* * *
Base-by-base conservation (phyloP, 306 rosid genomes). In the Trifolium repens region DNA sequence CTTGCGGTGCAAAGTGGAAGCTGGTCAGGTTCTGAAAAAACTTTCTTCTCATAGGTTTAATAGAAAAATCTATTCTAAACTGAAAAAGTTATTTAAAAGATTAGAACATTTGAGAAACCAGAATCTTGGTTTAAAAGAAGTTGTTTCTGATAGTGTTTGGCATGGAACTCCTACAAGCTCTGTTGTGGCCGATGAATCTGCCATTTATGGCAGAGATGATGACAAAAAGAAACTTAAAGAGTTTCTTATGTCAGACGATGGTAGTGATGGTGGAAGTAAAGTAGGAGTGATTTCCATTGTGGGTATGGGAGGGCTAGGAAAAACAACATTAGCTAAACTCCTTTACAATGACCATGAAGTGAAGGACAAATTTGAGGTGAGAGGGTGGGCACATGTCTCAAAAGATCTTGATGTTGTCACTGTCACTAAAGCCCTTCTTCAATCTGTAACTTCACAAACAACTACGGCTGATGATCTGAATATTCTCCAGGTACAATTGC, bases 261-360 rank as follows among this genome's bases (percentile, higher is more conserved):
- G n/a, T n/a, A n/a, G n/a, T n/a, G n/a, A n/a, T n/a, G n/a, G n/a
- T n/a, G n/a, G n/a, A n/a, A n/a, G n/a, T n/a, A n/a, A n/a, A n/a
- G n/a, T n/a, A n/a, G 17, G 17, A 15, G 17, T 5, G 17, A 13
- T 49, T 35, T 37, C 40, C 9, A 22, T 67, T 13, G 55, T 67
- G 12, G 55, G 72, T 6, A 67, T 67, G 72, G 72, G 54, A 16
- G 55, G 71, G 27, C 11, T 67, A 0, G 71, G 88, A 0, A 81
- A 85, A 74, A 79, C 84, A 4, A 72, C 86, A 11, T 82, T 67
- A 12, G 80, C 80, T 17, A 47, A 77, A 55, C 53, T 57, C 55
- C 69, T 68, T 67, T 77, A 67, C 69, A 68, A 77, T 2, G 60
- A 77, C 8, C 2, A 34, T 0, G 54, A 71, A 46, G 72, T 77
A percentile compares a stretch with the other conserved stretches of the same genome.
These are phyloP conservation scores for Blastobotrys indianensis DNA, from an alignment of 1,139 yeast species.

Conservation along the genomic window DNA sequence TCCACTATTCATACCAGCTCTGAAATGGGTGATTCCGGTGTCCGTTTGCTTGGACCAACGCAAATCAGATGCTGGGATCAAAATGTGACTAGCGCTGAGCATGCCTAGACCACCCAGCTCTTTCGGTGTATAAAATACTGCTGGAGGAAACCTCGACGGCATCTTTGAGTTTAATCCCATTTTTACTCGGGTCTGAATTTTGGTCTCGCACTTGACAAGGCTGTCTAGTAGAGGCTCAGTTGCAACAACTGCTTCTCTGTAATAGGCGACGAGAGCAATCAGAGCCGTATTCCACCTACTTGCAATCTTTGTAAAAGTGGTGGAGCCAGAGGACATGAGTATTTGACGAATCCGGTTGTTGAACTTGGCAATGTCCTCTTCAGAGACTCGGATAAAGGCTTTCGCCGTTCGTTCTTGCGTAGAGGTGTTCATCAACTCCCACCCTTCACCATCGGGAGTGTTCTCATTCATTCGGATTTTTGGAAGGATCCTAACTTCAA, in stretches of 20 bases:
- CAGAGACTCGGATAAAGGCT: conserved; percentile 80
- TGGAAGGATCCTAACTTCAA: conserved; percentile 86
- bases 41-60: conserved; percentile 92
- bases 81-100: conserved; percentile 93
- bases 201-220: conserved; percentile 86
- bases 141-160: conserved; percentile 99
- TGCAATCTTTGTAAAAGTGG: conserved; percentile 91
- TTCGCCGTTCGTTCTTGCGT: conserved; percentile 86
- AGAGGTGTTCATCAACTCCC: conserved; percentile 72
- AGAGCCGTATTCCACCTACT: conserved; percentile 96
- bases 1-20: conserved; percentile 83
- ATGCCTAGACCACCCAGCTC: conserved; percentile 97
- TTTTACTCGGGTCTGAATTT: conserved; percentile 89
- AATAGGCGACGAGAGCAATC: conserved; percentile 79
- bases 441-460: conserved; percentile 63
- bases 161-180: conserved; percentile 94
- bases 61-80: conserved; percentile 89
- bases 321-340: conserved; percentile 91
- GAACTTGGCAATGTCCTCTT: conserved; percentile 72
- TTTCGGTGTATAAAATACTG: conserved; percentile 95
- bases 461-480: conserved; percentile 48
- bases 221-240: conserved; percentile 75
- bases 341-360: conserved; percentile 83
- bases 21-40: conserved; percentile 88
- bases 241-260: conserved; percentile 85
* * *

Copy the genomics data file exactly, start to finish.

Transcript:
Base-by-base conservation (phyloP, 306 rosid genomes). In the Trifolium repens region DNA sequence CTTGCGGTGCAAAGTGGAAGCTGGTCAGGTTCTGAAAAAACTTTCTTCTCATAGGTTTAATAGAAAAATCTATTCTAAACTGAAAAAGTTATTTAAAAGATTAGAACATTTGAGAAACCAGAATCTTGGTTTAAAAGAAGTTGTTTCTGATAGTGTTTGGCATGGAACTCCTACAAGCTCTGTTGTGGCCGATGAATCTGCCATTTATGGCAGAGATGATGACAAAAAGAAACTTAAAGAGTTTCTTATGTCAGACGATGGTAGTGATGGTGGAAGTAAAGTAGGAGTGATTTCCATTGTGGGTATGGGAGGGCTAGGAAAAACAACATTAGCTAAACTCCTTTACAATGACCATGAAGTGAAGGACAAATTTGAGGTGAGAGGGTGGGCACATGTCTCAAAAGATCTTGATGTTGTCACTGTCACTAAAGCCCTTCTTCAATCTGTAACTTCACAAACAACTACGGCTGATGATCTGAATATTCTCCAGGTACAATTGC, bases 261-360 rank as follows among this genome's bases (percentile, higher is more conserved):
- G n/a, T n/a, A n/a, G n/a, T n/a, G n/a, A n/a, T n/a, G n/a, G n/a
- T n/a, G n/a, G n/a, A n/a, A n/a, G n/a, T n/a, A n/a, A n/a, A n/a
- G n/a, T n/a, A n/a, G 17, G 17, A 15, G 17, T 5, G 17, A 13
- T 49, T 35, T 37, C 40, C 9, A 22, T 67, T 13, G 55, T 67
- G 12, G 55, G 72, T 6, A 67, T 67, G 72, G 72, G 54, A 16
- G 55, G 71, G 27, C 11, T 67, A 0, G 71, G 88, A 0, A 81
- A 85, A 74, A 79, C 84, A 4, A 72, C 86, A 11, T 82, T 67
- A 12, G 80, C 80, T 17, A 47, A 77, A 55, C 53, T 57, C 55
- C 69, T 68, T 67, T 77, A 67, C 69, A 68, A 77, T 2, G 60
- A 77, C 8, C 2, A 34, T 0, G 54, A 71, A 46, G 72, T 77
A percentile compares a stretch with the other conserved stretches of the same genome.
These are phyloP conservation scores for Blastobotrys indianensis DNA, from an alignment of 1,139 yeast species.

Conservation along the genomic window DNA sequence TCCACTATTCATACCAGCTCTGAAATGGGTGATTCCGGTGTCCGTTTGCTTGGACCAACGCAAATCAGATGCTGGGATCAAAATGTGACTAGCGCTGAGCATGCCTAGACCACCCAGCTCTTTCGGTGTATAAAATACTGCTGGAGGAAACCTCGACGGCATCTTTGAGTTTAATCCCATTTTTACTCGGGTCTGAATTTTGGTCTCGCACTTGACAAGGCTGTCTAGTAGAGGCTCAGTTGCAACAACTGCTTCTCTGTAATAGGCGACGAGAGCAATCAGAGCCGTATTCCACCTACTTGCAATCTTTGTAAAAGTGGTGGAGCCAGAGGACATGAGTATTTGACGAATCCGGTTGTTGAACTTGGCAATGTCCTCTTCAGAGACTCGGATAAAGGCTTTCGCCGTTCGTTCTTGCGTAGAGGTGTTCATCAACTCCCACCCTTCACCATCGGGAGTGTTCTCATTCATTCGGATTTTTGGAAGGATCCTAACTTCAA, in stretches of 20 bases:
- CAGAGACTCGGATAAAGGCT: conserved; percentile 80
- TGGAAGGATCCTAACTTCAA: conserved; percentile 86
- bases 41-60: conserved; percentile 92
- bases 81-100: conserved; percentile 93
- bases 201-220: conserved; percentile 86
- bases 141-160: conserved; percentile 99
- TGCAATCTTTGTAAAAGTGG: conserved; percentile 91
- TTCGCCGTTCGTTCTTGCGT: conserved; percentile 86
- AGAGGTGTTCATCAACTCCC: conserved; percentile 72
- AGAGCCGTATTCCACCTACT: conserved; percentile 96
- bases 1-20: conserved; percentile 83
- ATGCCTAGACCACCCAGCTC: conserved; percentile 97
- TTTTACTCGGGTCTGAATTT: conserved; percentile 89
- AATAGGCGACGAGAGCAATC: conserved; percentile 79
- bases 441-460: conserved; percentile 63
- bases 161-180: conserved; percentile 94
- bases 61-80: conserved; percentile 89
- bases 321-340: conserved; percentile 91
- GAACTTGGCAATGTCCTCTT: conserved; percentile 72
- TTTCGGTGTATAAAATACTG: conserved; percentile 95
- bases 461-480: conserved; percentile 48
- bases 221-240: conserved; percentile 75
- bases 341-360: conserved; percentile 83
- bases 21-40: conserved; percentile 88
- bases 241-260: conserved; percentile 85